One final comment, as far as not being the sharpest tack in the box – look around. There are some dull tacks pulling up to the table. Some hired by the HR department by way of the network. If you truly want to understand and value HR (and not just hate us) – look at HR in the service industry. The service industry understands including and valuing HR in their operations. HR is in the house, at the table, and assisting and making decisions and business type contributions. One other thing, HR having no business sense – find out what your HR folks are doing outside of work. You may be surprise how sharp the tacks really are.

July 18, 2007 at 2:02 am
(24) Mahbubur Rahman says:

Think of a situation, one staff is late everyday his supervisor is not looking into it, HR at one point bring the issue at Dept. Heads attention, HOD advise staffs and supervisor not to do this. 1/2 days situation goes well again it happens, this time HR Dept called him give counseling. It works for few days again it happens…..” No staff in the organization likes to be monitored, do not like his supervisor to be informed about his weakness, do not like to be counseled or punished. My point is, it is the job nature of HR department that makes them being hated.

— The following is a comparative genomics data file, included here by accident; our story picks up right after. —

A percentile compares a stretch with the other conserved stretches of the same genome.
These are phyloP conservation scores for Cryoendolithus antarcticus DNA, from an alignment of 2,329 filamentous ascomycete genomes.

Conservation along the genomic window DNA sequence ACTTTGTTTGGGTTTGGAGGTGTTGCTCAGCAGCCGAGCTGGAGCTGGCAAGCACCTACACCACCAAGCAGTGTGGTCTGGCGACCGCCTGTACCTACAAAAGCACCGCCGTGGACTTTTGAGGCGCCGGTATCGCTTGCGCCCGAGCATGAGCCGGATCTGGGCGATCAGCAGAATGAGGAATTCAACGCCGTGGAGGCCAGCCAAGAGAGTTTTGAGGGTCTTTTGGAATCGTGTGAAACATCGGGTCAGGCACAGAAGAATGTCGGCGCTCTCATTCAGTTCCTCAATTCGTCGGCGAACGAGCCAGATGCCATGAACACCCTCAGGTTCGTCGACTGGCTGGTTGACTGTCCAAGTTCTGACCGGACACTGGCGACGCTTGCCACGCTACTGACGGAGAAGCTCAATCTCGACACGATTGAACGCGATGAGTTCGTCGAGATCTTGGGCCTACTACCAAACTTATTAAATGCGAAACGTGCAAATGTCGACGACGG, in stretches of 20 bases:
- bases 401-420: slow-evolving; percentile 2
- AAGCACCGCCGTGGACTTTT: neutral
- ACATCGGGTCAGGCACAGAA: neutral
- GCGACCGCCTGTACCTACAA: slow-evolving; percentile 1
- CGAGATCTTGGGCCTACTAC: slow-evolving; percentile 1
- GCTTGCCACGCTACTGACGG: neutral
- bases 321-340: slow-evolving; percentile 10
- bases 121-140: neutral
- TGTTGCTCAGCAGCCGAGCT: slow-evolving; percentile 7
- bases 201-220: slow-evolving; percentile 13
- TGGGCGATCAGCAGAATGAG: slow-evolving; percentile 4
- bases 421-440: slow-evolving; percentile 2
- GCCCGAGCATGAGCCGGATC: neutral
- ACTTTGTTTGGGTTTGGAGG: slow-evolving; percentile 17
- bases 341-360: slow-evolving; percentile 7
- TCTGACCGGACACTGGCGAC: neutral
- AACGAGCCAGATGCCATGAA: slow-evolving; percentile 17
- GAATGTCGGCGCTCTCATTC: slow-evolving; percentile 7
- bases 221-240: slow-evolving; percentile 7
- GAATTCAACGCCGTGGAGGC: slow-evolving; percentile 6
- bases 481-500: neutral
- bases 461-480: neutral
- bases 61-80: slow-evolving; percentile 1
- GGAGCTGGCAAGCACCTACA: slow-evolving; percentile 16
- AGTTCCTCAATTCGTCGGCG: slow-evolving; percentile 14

July 18, 2007 at 3:42 pm
(25) Judy Rene says:

I am surprised at this expressed negative attitude towards HR. With so much emphasis now on Strategic HR,one would have thought that the importance of HR to any organization would have resulted in an improved image. HR needs to wake up and organizations need to stop paying lip service to HR and give due importance, recognition and authority to HR on par with Finance. Hopefully things will change for the better, I am very optimistic because people are the most important resource of an organization, jump high or jump low. Even if it is outsourced – it is here to stay. Wake up HR, put heads together, take action, walk the talk!

March 21, 2011 at 8:20 am
(26) jane francais says: